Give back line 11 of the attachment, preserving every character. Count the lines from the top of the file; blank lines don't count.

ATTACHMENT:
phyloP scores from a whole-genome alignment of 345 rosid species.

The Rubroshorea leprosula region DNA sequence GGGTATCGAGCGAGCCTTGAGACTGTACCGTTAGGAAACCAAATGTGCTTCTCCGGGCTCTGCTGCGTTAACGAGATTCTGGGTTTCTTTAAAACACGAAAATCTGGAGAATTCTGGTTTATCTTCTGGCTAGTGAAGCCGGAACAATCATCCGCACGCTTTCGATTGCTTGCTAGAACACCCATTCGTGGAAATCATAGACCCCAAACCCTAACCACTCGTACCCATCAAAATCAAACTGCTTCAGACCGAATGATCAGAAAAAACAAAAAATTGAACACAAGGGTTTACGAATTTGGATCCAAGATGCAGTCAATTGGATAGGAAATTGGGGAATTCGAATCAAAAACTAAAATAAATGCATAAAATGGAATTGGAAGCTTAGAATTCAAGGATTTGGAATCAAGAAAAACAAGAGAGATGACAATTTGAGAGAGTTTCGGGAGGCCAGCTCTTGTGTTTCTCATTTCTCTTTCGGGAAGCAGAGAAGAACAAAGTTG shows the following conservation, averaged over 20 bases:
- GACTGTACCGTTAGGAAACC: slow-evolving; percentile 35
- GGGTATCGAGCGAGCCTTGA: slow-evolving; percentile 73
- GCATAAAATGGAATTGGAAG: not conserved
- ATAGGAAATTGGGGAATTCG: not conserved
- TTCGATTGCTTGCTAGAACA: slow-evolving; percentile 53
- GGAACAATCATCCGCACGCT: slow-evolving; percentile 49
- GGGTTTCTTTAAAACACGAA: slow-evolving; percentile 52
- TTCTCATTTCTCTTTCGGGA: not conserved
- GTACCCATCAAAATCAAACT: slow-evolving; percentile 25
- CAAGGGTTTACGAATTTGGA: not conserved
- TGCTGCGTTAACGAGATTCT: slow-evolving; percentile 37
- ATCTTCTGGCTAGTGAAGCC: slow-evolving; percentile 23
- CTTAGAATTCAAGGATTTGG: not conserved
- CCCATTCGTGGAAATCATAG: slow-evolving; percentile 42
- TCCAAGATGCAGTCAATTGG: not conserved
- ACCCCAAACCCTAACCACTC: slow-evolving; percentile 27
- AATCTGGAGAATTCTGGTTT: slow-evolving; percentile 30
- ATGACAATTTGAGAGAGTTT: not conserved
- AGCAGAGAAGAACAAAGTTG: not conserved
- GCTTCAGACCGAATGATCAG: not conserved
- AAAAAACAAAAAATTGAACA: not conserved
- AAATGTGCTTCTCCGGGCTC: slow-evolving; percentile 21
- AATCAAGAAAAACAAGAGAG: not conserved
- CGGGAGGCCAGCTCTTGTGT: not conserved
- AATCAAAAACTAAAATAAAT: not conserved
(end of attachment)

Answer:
- GTACCCATCAAAATCAAACT: slow-evolving; percentile 25